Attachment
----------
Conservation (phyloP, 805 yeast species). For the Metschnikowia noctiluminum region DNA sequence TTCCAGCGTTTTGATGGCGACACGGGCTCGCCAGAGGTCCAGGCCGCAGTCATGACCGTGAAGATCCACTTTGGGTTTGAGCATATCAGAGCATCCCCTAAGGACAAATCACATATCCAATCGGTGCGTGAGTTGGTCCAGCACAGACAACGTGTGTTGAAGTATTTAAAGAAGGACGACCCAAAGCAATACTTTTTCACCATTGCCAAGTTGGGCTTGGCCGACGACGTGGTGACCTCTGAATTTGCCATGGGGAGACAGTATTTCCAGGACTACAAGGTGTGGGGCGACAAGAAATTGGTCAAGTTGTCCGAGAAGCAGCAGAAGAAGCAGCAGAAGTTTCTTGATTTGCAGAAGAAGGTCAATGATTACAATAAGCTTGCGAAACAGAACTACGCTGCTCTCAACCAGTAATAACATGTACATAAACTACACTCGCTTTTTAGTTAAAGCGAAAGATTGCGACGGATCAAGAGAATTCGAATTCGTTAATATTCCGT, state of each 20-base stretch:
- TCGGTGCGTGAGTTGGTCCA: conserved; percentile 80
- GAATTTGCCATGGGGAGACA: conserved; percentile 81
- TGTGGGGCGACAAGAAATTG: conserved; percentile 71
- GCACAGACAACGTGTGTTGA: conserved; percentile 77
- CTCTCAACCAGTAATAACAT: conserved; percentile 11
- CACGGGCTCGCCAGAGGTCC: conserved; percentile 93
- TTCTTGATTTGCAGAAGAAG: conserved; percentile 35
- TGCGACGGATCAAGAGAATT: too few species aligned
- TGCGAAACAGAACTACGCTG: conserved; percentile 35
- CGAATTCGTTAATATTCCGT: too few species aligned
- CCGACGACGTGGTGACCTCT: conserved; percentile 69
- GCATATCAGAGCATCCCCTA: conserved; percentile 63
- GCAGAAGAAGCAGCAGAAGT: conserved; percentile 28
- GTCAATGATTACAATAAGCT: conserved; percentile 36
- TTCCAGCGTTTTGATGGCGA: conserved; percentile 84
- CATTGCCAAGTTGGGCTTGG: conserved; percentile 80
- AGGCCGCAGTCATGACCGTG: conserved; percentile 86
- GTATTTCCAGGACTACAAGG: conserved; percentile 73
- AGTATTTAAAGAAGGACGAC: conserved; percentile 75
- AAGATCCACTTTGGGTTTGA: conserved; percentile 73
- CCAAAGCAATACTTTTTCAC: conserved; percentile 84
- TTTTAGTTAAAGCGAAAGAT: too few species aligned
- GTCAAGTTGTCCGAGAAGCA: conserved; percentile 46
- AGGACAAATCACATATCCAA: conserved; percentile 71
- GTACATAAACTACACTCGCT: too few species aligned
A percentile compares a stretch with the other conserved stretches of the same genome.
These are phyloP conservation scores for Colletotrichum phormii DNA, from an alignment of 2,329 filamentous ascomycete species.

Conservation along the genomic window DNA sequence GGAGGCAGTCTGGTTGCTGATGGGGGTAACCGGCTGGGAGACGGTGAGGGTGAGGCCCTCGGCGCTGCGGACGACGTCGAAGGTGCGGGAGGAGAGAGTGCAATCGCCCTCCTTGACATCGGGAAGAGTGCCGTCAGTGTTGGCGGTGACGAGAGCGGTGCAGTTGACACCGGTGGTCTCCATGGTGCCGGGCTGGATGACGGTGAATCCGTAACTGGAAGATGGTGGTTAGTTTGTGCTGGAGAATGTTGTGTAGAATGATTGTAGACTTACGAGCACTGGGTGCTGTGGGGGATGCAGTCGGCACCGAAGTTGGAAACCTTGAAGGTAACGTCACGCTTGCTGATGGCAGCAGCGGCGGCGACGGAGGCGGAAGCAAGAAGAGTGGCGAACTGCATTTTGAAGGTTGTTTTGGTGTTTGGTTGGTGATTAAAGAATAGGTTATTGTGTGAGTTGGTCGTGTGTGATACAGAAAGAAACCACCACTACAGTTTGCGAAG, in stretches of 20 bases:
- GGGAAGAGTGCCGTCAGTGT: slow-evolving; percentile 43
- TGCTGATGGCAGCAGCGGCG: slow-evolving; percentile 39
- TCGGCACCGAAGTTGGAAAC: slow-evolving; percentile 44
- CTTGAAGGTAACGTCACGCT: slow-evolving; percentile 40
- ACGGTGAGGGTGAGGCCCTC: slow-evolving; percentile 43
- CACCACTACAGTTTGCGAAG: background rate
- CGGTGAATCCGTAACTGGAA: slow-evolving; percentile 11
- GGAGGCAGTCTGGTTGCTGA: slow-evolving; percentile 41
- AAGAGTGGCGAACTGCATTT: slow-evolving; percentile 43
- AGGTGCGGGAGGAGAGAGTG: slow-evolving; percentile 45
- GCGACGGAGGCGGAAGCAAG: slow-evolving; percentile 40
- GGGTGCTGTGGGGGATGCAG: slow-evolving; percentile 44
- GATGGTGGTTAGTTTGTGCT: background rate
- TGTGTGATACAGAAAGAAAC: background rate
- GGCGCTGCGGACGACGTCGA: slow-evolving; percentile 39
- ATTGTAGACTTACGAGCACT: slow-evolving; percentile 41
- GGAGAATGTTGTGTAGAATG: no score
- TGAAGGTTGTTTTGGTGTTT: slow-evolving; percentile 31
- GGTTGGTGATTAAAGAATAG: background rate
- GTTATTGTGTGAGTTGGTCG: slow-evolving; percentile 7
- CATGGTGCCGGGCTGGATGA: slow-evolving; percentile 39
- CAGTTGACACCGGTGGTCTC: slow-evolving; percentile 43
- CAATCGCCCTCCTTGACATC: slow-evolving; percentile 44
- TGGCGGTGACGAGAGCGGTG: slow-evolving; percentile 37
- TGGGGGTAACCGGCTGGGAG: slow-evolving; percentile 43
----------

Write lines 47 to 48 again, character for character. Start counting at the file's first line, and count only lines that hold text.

- TGAAGGTTGTTTTGGTGTTT: slow-evolving; percentile 31
- GGTTGGTGATTAAAGAATAG: background rate